State Sen. Heidi Seevers Gansert (R-Reno) will serve as the Senate minority leader during the upcoming 2023 legislative session, sources confirmed with The Nevada Independent last week.

Reached by phone Monday, Seevers Gansert said she has no news to share, but sources familiar with the matter said Seevers Gansert had been voted into the position by the state Senate Republican caucus sometime last week. 

Seevers Gansert takes the reins from now-Senate Minority Leader James Settelmeyer, who is termed out of office. 

First elected to the state Senate in 2016 and again in 2020, Seevers Gansert is in the middle of her second term and had a stint as the co-minority whip in 2019. 

She also served in the Assembly from 2004 to 2010, serving as minority leader in 2009, and worked as Gov. Brian Sandoval’s chief of staff from 2010 to 2012. Her current term ends in 2024.

Coming into the midterm election, Democrats controlled 12 of 21 seats in the state Senate and 26 of 46 seats in the Assembly. 

Based on projected victories in both chambers, Democrats will hold 13 seats in the Senate and Republicans will hold eight seats. In the Assembly, Democrats are projected to hold 28 seats to Republicans’ 14.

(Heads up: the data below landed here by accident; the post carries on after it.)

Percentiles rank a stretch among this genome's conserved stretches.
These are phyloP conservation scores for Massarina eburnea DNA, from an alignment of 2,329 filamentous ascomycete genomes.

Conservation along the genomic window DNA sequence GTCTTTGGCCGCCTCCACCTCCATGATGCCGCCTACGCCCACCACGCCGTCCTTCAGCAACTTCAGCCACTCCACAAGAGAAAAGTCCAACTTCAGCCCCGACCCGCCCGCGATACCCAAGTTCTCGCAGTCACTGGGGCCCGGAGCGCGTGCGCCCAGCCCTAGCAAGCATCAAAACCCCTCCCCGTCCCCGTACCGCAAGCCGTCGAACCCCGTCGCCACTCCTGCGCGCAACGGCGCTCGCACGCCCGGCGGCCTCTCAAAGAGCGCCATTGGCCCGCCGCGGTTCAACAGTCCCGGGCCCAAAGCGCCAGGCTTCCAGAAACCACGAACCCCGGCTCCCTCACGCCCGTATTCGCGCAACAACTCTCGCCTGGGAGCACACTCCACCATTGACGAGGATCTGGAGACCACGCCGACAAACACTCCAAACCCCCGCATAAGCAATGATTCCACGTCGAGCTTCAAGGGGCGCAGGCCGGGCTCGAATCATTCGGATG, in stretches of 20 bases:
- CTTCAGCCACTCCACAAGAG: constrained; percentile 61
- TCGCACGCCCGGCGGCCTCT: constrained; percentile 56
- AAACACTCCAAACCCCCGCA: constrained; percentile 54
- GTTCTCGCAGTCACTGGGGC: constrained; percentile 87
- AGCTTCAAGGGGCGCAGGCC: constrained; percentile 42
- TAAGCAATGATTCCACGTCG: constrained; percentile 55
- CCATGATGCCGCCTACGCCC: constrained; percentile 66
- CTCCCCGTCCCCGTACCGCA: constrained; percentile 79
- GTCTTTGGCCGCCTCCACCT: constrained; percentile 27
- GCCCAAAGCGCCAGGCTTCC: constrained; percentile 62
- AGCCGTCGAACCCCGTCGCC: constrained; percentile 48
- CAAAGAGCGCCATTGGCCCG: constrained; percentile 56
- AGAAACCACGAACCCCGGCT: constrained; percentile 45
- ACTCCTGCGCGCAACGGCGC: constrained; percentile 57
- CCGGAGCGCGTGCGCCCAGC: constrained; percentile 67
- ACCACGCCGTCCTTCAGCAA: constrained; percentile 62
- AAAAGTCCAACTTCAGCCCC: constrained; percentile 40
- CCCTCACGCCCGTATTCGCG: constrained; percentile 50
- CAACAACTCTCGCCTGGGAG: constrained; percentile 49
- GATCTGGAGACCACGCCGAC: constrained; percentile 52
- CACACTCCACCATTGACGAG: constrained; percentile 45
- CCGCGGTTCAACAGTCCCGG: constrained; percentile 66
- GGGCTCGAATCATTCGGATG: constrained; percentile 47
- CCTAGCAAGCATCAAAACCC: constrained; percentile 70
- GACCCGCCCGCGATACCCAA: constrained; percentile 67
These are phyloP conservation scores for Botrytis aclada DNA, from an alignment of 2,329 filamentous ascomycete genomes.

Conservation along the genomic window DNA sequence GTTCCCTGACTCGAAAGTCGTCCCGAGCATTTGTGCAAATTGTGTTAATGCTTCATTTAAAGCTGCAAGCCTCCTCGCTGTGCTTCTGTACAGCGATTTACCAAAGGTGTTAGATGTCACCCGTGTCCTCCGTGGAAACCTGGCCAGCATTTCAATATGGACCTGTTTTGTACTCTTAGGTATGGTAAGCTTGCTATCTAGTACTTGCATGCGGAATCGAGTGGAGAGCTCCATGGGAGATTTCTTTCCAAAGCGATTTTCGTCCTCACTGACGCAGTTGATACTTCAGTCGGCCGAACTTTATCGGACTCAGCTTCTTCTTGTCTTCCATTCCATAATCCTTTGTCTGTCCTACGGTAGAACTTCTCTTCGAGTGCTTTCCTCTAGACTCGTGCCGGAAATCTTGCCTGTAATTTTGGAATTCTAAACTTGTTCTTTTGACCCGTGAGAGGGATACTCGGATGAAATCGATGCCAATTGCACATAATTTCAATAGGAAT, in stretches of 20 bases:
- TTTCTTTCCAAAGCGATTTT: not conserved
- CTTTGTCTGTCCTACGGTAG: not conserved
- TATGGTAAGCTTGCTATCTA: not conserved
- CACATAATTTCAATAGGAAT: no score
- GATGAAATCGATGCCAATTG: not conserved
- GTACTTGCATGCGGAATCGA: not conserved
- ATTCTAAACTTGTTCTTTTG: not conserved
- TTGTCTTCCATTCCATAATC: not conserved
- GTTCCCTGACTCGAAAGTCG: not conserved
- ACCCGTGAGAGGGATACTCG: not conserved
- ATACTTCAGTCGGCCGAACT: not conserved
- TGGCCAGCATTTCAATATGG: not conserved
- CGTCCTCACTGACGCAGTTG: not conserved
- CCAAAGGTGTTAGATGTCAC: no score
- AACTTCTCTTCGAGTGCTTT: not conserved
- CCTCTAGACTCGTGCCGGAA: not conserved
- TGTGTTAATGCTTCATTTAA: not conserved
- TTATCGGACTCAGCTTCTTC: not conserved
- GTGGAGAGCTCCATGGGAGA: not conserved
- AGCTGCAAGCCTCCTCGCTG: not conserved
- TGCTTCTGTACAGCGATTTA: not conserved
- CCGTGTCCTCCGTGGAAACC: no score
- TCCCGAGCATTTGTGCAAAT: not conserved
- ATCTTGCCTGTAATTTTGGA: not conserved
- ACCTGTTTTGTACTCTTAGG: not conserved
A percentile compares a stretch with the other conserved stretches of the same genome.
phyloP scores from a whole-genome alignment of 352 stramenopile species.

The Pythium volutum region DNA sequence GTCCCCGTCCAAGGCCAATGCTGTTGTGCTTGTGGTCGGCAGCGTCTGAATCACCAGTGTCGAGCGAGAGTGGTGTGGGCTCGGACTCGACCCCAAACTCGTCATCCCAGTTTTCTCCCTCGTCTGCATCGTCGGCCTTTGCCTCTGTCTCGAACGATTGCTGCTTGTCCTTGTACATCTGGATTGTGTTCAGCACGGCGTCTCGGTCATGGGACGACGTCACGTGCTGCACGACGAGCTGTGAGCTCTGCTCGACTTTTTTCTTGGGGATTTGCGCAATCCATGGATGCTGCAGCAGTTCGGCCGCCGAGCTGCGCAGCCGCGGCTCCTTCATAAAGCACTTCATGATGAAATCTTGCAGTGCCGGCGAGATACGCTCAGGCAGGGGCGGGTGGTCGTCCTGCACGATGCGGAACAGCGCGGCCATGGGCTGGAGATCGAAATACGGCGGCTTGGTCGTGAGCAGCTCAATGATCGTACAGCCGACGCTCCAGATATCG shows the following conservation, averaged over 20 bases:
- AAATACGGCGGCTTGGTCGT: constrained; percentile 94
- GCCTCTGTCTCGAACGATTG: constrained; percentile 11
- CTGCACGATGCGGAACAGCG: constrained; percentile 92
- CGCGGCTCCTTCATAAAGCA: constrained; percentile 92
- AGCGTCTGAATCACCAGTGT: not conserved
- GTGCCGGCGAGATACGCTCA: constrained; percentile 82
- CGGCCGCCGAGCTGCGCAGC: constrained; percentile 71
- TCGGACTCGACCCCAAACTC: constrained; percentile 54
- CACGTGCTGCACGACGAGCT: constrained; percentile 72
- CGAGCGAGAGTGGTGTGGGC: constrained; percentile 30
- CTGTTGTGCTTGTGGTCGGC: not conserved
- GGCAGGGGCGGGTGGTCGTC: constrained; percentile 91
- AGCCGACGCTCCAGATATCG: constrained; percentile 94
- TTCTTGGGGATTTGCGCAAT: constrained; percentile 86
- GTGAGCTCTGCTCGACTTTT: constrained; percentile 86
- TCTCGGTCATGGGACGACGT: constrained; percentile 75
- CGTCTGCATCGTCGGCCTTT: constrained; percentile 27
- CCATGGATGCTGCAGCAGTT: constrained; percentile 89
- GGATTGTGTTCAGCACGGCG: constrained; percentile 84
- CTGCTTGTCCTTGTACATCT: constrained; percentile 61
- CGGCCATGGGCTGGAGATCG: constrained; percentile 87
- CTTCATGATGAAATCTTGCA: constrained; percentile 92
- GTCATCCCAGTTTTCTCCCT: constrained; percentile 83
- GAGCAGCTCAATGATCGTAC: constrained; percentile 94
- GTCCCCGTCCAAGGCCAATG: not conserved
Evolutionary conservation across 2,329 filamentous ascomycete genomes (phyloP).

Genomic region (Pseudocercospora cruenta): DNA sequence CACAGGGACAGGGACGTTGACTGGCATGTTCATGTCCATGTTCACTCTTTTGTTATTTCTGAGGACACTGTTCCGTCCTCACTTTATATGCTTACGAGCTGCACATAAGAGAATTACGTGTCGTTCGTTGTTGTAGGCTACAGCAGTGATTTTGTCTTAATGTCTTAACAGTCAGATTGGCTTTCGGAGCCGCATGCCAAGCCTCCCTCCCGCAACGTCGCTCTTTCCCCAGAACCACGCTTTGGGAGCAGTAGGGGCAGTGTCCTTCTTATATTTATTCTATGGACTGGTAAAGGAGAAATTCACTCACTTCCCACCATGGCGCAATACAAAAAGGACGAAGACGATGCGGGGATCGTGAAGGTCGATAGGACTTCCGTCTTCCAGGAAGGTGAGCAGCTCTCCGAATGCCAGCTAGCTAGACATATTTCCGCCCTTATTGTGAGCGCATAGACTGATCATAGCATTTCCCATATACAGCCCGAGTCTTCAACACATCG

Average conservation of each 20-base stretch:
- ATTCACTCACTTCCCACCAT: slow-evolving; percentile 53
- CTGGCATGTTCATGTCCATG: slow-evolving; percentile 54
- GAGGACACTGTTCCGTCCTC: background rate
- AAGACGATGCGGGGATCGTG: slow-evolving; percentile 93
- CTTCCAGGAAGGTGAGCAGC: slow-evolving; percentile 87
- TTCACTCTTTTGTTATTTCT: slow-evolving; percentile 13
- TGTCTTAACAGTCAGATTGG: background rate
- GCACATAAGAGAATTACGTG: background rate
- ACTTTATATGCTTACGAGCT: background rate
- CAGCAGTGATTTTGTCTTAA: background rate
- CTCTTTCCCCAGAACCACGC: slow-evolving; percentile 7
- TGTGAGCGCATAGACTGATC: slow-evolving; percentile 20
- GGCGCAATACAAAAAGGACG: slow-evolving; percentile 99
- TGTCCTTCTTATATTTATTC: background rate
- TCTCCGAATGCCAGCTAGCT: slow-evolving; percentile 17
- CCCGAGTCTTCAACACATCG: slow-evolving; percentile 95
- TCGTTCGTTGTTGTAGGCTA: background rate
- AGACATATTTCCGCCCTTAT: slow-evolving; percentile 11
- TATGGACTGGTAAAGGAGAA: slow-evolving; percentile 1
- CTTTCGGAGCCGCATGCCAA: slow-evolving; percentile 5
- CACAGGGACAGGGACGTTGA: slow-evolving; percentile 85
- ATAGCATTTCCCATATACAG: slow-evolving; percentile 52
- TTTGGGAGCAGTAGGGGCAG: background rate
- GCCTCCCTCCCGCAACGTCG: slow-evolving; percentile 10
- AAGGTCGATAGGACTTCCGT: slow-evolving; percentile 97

Seevers Gansert will lead alongside her Democratic counterpart, Senate Majority Leader Nicole Cannizzaro (D-Las Vegas), who was re-elected as Senate majority leader on Monday. 

Cannizzaro was first elected to the Senate in 2016 and is now serving her second term after winning re-election in 2020.

She became Nevada’s first female Senate majority leader in 2019, the same session that Nevada became the first state in the country to have a majority female Legislature. 

Though Democrats shored up their advantages in swing districts after the state’s 2021 redistricting process, they fell short of the 14 seats in the Senate required for a two-thirds majority that could override vetoes from the governor’s office or grease the wheels for any tax increases or procedural maneuvers requiring a supermajority vote. 

However, with Democrats projected to hold a supermajority (28 seats) in the Assembly, Republicans in the Senate could be crucial to block any veto overrides or support votes Democrats hope to pass out of both houses.

The Assembly saw significant turnover last year. Fourteen incumbents, a third of the Assembly’s 42 members, did not run for re-election, according to Ballotpedia, marking the highest rate of open seats since 2010. 

Cannizzaro is the only legislative caucus leader from 2021 to return to a top leadership position in 2023.

Assembly Speaker Pro Tempore Steve Yeager (D-Las Vegas) is widely expected to be the next leader of the Assembly Democrats following former Speaker Jason Frierson’s (D-Las Vegas) confirmation to the post of U.S. Attorney. Yeager continually topped the list of fundraisers in the Legislature this election cycle.

With most Republican caucus leaders not returning to the Assembly, eyes are turning to newer members, such as freshman Assemblywoman Heidi Kasama (R-Las Vegas), to take the reins, though there has been no confirmation of either position.